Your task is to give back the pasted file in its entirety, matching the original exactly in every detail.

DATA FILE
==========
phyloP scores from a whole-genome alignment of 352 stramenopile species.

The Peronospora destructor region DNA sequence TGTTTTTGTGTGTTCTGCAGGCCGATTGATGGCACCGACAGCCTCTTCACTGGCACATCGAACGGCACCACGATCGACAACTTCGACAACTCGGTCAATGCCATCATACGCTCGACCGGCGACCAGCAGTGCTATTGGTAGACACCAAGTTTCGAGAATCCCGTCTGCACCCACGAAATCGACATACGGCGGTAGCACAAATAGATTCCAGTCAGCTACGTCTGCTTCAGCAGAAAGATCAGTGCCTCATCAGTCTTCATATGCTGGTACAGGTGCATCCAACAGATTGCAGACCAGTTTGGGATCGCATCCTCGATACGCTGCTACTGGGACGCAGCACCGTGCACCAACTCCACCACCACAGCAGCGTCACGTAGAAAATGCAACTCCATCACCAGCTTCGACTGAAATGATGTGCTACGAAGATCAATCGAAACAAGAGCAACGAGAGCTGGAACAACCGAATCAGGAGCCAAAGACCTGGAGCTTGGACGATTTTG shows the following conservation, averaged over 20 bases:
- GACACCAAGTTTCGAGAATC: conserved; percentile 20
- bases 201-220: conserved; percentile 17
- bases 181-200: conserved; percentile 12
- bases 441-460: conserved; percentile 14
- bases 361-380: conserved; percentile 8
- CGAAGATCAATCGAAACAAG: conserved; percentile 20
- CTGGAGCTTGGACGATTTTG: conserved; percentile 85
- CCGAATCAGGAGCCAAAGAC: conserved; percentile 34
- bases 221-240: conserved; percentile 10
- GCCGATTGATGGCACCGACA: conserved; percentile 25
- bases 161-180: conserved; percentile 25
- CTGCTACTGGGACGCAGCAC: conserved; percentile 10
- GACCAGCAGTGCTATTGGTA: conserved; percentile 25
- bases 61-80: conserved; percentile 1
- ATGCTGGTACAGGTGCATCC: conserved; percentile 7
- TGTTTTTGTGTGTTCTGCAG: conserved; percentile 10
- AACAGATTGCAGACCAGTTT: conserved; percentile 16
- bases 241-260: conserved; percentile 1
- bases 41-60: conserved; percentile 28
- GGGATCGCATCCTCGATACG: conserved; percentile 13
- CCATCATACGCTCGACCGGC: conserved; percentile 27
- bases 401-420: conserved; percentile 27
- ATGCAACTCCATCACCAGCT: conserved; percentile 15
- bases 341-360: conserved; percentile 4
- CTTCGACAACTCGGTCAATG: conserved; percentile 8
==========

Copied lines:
phyloP scores from a whole-genome alignment of 352 stramenopile species.

The Peronospora destructor region DNA sequence TGTTTTTGTGTGTTCTGCAGGCCGATTGATGGCACCGACAGCCTCTTCACTGGCACATCGAACGGCACCACGATCGACAACTTCGACAACTCGGTCAATGCCATCATACGCTCGACCGGCGACCAGCAGTGCTATTGGTAGACACCAAGTTTCGAGAATCCCGTCTGCACCCACGAAATCGACATACGGCGGTAGCACAAATAGATTCCAGTCAGCTACGTCTGCTTCAGCAGAAAGATCAGTGCCTCATCAGTCTTCATATGCTGGTACAGGTGCATCCAACAGATTGCAGACCAGTTTGGGATCGCATCCTCGATACGCTGCTACTGGGACGCAGCACCGTGCACCAACTCCACCACCACAGCAGCGTCACGTAGAAAATGCAACTCCATCACCAGCTTCGACTGAAATGATGTGCTACGAAGATCAATCGAAACAAGAGCAACGAGAGCTGGAACAACCGAATCAGGAGCCAAAGACCTGGAGCTTGGACGATTTTG shows the following conservation, averaged over 20 bases:
- GACACCAAGTTTCGAGAATC: conserved; percentile 20
- bases 201-220: conserved; percentile 17
- bases 181-200: conserved; percentile 12
- bases 441-460: conserved; percentile 14
- bases 361-380: conserved; percentile 8
- CGAAGATCAATCGAAACAAG: conserved; percentile 20
- CTGGAGCTTGGACGATTTTG: conserved; percentile 85
- CCGAATCAGGAGCCAAAGAC: conserved; percentile 34
- bases 221-240: conserved; percentile 10
- GCCGATTGATGGCACCGACA: conserved; percentile 25
- bases 161-180: conserved; percentile 25
- CTGCTACTGGGACGCAGCAC: conserved; percentile 10
- GACCAGCAGTGCTATTGGTA: conserved; percentile 25
- bases 61-80: conserved; percentile 1
- ATGCTGGTACAGGTGCATCC: conserved; percentile 7
- TGTTTTTGTGTGTTCTGCAG: conserved; percentile 10
- AACAGATTGCAGACCAGTTT: conserved; percentile 16
- bases 241-260: conserved; percentile 1
- bases 41-60: conserved; percentile 28
- GGGATCGCATCCTCGATACG: conserved; percentile 13
- CCATCATACGCTCGACCGGC: conserved; percentile 27
- bases 401-420: conserved; percentile 27
- ATGCAACTCCATCACCAGCT: conserved; percentile 15
- bases 341-360: conserved; percentile 4
- CTTCGACAACTCGGTCAATG: conserved; percentile 8